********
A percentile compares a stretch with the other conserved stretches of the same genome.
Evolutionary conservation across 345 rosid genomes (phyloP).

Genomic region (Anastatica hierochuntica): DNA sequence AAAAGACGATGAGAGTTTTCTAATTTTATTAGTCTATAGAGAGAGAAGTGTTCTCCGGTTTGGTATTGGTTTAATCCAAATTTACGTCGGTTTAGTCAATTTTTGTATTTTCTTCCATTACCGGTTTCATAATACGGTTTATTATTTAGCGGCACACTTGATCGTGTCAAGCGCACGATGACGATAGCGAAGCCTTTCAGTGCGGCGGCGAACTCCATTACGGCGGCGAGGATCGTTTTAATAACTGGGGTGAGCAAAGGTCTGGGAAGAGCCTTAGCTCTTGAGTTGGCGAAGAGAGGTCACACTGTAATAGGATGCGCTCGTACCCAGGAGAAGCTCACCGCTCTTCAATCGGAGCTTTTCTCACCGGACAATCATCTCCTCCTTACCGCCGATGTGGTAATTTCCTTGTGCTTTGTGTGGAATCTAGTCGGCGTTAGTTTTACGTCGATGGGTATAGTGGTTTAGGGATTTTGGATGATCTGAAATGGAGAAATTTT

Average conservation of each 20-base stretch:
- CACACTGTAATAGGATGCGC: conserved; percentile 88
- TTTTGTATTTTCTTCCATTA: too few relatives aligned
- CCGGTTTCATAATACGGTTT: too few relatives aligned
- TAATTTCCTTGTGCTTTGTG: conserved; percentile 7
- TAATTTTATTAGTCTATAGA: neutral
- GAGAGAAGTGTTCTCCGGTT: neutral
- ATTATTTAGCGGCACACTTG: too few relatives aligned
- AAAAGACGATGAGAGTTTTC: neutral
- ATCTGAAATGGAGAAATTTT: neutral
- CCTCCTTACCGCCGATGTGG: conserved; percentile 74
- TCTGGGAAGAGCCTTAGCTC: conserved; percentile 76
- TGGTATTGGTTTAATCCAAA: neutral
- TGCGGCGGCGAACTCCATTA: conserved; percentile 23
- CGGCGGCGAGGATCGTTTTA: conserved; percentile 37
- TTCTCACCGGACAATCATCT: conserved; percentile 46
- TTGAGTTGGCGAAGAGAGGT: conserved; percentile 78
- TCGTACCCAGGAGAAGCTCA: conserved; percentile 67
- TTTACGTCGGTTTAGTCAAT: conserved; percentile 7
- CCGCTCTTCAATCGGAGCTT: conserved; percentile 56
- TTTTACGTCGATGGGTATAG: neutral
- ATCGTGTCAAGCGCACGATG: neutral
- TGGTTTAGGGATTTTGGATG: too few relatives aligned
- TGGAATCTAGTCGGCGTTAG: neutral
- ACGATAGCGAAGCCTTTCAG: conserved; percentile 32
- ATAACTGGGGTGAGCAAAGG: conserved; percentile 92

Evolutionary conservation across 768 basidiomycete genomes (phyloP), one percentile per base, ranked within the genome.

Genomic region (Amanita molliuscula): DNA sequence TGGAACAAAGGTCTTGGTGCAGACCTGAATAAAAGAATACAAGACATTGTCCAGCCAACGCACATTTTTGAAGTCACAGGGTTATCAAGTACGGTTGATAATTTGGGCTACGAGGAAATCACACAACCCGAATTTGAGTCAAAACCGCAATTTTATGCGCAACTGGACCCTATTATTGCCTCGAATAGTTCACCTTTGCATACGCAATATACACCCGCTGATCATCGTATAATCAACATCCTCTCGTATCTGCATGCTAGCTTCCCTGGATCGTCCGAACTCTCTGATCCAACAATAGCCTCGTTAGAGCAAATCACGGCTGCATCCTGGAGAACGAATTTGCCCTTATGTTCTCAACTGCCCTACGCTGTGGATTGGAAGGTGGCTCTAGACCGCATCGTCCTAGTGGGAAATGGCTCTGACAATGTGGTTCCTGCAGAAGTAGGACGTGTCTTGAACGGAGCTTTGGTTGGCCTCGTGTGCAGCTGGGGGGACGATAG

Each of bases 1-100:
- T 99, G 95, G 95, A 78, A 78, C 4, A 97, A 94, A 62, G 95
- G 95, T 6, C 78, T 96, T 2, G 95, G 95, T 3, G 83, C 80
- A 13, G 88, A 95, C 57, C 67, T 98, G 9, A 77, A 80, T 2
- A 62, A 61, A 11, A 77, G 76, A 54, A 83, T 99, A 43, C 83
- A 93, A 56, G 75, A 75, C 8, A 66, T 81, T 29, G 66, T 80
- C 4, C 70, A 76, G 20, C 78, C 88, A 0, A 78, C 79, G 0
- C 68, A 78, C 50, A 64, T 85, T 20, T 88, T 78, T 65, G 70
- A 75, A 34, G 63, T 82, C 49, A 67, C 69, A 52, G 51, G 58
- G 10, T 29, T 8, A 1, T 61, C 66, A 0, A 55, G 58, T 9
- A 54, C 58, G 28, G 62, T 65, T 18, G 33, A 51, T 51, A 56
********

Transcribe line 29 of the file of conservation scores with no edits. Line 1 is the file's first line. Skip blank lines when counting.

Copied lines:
- ATAACTGGGGTGAGCAAAGG: conserved; percentile 92